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    Banu Ogan, Rashaun Mitchell and Holly Farmer in Jonah Bokaer: The Invention of Minus One
    Photo by Quinn Batson
    Banu Ogan, Rashaun Mitchell and Holly Farmer

    An Army of Ideas

    Jonah Bokaer's The Invention of Minus One is dance opera


    Jonah Bokaer is taking the space between John Jasperse and Cunningham-with-juice and making it his own. Stark emptiness and intentional clutter, both visual and sonic, are elements that dancers negotiate and manipulate.

    Choreography by: Jonah Bokaer.
    Dancers: Jonah Bokaer, Holley Farmer, Rashaun Mitchell, Banu Ogan.
    Music by: Christian Marclay.
    Set design by: Omi Okamoto, Daniel Ruth, Kryssy Wright.
    Costumes by: Isaac Mizrahi.
    Lighting design by: Aaron Copp.
    Video Design: Michael Cole.
    Motion capture animation: Jonah Bokaer.
    Jonah Bokaer: The Invention of Minus One Abrons Arts Center March 12-16, 2008

    The solo "False Start" was a beautiful introduction to the much larger "The Invention of Minus One." Stark is the word to describe the opening of "False Start." A barebulb worklight stands at the center of the stage as Bokaer backsteps from far wall to stage edge. At and sometimes over the edge of the stage, he breaks into a flopping, folding surprise of movement. Further surprises come with lighting changes, the shock of sound that a folding metal gate creates after silence, and quick fluid movement that gets him upside down and twisted up. The first, and only multicolor, motion-capture film of the evening projects an eerie, patchwork-quilt, primary-colored version of a body doing most of what Bokaer will do immediately afterward onstage, while he lies inert just under the edge of the screen. Apart from and including the short film, this is a minimalist solo with maximum impact, continually unexpected.

    Jonah Bokaer: The Invention of Minus One
    Photo by Quinn Batson

    "The Invention of Minus One" is operatic in scope and scale, even on the small stage of Abrons Arts Center. In silence, a simple closeup monochrome video of two dancers' faces fills a large screen at the back of the stage and two small screens at the left and right of stage edge. As the film shifts to one dancer with a Polaroid camera, freezes on her face and breaks it into radiating multiples, the dance begins simply with three dancers standing together backstage left in front of two lit photo umbrellas, then walking purposefully into the stage to percolating musical sound. All the elements of the piece have thus been introduced, and the journey can begin. All the elements of the piece, though, are worth noting on their own. The video design of Michael Cole is both unobtrusive and mesmerizing, alternating between recorded video, live video and computer animations of bodies, cameras and bodies made from cameras. The dancers, Holley Farmer, Rashaun Mitchell and Banu Ogan, are all stellar current and former Merce Cunningham dancers. The set design by Omi Okamoto, Daniel Ruth and Kryssy Wright, especially the back wall/projection screen of contiguous photo umbrellas, is simple but very effective. Costumes by Isaac Mizrahi give just the right amount of understated grandeur. Lighting design by Aaron Copp is, with the video, unobtrusive but beautiful. And music and sound design by Christian Marclay is an impressive and integral part of the entire production, using silence, percolating musical segments and assaultive, crunchy noisescapes. Jonah Bokaer has assembled an army of ideas and made them work together. At the core, though, Bokaer has a choreographic style that stands on its own. Bold strides eating space, subtly stop/start posing movement, quirky partnering and unexpected use of unison and body positions make up some of his distinct repertoire.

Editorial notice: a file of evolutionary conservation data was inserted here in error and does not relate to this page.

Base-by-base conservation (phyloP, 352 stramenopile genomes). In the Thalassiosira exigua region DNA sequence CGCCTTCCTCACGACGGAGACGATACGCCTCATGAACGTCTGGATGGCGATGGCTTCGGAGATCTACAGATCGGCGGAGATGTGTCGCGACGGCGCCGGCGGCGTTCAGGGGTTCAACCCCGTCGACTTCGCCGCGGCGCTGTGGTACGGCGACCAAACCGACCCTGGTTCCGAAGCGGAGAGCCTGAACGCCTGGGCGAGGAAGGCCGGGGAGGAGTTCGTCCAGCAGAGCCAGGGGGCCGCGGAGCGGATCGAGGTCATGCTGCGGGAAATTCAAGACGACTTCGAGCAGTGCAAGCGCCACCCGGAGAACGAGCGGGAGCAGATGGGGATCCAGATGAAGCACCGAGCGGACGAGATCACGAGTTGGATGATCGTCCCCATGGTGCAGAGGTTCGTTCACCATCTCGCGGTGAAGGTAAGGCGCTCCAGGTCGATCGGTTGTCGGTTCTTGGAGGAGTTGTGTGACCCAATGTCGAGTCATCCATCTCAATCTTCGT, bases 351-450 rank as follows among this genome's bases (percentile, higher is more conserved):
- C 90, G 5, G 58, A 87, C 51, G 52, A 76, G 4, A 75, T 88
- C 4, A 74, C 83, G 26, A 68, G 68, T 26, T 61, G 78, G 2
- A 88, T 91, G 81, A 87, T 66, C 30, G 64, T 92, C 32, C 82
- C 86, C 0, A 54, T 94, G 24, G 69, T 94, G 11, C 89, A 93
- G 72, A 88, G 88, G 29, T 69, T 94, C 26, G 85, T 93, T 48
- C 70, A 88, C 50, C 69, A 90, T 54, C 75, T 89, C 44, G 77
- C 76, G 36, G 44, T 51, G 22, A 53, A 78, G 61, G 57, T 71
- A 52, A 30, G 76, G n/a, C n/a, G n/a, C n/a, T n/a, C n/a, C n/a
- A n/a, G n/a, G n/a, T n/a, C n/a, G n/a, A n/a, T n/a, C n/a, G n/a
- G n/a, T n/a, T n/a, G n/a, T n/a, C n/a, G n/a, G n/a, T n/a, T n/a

Jonah Bokaer: The Invention of Minus One
    Photo by Quinn Batson

    "The Invention of Minus One" has a wonderful feeling of continual evolution. Nothing onstage ever stays in one place for long, physically or otherwise. Dancers steadily and seamlessy pick up, move, put down and rearrange three cameras on tripods, three clothing rack/rolling dancer frames, coins, polaroid pictures and even each other. There are moments of calm and moments of punishing sensory overload, especially in a sustained section of almost too-loud audio noise. Partnerings and video closeups bring moments of intimacy, and stiffly still poses take intimacy away. The concept of photography runs throughout the piece as well, as a prop and as a used medium. An otherworldly section of two dancers in mostly darkness with LED flashlight-lit umbrellas is especially intriguing. Yet overall the piece has a kaleidoscopic and unified feel, and the structure is very well thought out.

    This was a really impressive evening of dance, and if the press kit — a bound book — is any indication, it is probably just the beginning of a really ambitious choreographic journey already well begun.

    MARCH 14, 2008

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